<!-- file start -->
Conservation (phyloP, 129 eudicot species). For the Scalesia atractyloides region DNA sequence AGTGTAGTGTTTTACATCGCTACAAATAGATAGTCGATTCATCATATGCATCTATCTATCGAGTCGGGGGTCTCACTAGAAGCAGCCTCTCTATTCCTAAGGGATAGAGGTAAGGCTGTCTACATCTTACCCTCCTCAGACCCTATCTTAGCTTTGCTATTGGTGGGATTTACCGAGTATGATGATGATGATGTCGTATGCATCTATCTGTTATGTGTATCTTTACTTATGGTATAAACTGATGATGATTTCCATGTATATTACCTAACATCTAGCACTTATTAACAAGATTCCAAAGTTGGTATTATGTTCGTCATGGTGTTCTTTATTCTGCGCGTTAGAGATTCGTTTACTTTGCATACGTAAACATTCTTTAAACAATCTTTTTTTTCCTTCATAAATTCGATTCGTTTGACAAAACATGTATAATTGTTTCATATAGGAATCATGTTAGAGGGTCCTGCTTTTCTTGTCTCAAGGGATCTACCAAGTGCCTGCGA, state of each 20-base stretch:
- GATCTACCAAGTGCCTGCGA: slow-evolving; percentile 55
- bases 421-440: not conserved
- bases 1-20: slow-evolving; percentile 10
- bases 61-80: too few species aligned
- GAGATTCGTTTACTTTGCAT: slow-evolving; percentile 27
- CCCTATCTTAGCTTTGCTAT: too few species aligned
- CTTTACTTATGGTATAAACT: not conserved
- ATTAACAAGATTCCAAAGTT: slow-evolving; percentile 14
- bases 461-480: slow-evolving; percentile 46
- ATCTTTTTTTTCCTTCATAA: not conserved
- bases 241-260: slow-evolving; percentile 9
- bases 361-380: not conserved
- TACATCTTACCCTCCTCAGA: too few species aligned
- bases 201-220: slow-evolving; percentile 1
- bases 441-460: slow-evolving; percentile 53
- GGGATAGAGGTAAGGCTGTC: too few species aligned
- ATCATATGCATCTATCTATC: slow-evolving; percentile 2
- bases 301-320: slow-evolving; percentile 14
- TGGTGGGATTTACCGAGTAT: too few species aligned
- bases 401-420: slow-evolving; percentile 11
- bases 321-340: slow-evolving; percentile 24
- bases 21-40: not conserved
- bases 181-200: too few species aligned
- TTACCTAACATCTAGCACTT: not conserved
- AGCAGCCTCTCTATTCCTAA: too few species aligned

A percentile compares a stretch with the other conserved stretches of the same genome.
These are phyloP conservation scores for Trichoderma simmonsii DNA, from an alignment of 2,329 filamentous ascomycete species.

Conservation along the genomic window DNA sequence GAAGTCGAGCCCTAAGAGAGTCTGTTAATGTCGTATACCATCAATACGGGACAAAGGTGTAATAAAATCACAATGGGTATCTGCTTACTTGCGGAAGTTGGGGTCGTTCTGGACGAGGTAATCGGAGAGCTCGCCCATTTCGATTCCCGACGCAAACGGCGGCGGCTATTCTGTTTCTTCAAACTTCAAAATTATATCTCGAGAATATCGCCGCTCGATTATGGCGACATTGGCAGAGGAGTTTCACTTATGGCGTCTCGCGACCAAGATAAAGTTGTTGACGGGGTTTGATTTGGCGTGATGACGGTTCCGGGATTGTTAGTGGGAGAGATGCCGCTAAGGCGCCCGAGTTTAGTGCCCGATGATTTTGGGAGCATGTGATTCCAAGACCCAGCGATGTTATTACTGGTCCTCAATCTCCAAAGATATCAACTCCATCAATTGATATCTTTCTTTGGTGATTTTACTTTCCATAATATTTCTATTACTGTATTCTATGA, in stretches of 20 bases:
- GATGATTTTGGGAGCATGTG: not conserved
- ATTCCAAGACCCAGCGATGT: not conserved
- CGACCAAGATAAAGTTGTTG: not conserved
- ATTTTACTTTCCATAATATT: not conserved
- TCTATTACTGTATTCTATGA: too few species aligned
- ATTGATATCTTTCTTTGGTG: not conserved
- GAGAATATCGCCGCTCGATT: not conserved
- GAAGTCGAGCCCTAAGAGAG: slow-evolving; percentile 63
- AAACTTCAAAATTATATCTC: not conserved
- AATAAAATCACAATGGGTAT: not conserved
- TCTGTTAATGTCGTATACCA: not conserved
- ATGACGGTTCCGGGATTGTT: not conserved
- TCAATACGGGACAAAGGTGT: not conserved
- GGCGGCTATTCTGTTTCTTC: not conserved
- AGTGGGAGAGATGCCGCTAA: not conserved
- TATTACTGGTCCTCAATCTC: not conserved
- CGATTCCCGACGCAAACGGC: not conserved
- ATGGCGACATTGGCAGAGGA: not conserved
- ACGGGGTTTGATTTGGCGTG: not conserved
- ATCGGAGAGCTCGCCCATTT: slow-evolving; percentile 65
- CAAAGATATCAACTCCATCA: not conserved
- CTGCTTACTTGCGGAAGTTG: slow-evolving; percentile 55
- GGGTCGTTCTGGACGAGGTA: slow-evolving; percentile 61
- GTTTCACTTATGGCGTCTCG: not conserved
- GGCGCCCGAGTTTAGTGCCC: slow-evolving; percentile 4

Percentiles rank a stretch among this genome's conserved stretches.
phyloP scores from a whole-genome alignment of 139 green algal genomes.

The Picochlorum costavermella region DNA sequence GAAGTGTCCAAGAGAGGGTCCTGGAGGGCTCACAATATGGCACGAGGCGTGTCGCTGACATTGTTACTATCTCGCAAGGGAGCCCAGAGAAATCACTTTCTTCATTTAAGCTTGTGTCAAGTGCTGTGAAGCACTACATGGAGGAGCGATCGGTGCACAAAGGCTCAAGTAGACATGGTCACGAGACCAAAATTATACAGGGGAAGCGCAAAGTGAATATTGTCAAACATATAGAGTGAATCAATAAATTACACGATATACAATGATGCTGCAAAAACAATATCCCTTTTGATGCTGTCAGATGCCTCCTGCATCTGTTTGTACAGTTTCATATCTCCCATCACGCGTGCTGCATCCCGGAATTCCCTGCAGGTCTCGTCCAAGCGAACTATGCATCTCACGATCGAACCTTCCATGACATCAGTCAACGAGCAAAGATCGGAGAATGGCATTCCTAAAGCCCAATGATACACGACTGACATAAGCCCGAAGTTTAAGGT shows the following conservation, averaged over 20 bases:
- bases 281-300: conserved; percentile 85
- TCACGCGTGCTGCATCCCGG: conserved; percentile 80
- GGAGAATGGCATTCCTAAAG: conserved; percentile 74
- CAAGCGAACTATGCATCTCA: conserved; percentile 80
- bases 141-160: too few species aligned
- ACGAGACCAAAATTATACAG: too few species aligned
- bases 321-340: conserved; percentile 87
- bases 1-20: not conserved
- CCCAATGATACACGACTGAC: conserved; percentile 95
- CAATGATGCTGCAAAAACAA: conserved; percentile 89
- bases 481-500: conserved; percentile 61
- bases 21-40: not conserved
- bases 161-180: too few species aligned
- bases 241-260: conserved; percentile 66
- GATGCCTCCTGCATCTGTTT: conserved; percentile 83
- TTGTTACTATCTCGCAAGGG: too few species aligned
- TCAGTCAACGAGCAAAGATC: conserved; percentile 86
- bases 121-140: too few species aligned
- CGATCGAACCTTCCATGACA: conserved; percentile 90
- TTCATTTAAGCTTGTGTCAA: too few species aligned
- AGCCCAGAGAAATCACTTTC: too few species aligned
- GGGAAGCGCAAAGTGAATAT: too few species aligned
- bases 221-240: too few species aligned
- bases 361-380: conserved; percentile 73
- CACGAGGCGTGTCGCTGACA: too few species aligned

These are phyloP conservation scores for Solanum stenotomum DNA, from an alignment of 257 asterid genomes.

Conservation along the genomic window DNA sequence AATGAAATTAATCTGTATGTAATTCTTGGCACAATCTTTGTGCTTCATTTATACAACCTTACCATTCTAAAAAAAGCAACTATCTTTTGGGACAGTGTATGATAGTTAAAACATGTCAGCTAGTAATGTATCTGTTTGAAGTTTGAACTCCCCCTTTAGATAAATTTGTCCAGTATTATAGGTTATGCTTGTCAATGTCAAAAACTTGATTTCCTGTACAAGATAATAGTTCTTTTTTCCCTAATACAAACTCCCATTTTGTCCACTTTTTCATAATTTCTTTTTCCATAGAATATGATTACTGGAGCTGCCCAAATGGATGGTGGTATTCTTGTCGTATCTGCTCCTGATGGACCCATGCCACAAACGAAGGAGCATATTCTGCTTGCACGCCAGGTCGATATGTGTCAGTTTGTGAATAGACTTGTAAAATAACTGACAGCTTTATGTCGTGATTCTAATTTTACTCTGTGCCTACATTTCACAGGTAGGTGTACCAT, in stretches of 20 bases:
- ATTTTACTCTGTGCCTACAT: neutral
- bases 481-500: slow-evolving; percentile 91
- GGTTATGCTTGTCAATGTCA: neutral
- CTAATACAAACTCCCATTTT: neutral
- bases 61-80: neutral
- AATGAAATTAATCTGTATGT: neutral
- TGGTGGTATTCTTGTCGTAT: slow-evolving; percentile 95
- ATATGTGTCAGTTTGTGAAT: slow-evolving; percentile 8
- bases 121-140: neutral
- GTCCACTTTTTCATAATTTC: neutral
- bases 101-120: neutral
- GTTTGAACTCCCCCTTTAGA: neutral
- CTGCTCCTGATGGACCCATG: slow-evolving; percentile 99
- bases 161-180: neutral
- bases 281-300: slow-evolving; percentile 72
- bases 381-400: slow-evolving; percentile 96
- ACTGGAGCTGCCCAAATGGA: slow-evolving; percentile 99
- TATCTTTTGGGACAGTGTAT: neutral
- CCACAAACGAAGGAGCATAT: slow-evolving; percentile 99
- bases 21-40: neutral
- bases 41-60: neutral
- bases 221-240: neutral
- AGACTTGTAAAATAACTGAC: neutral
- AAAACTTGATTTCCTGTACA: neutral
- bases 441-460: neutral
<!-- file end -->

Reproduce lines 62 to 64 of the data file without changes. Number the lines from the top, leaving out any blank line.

- bases 141-160: too few species aligned
- ACGAGACCAAAATTATACAG: too few species aligned
- bases 321-340: conserved; percentile 87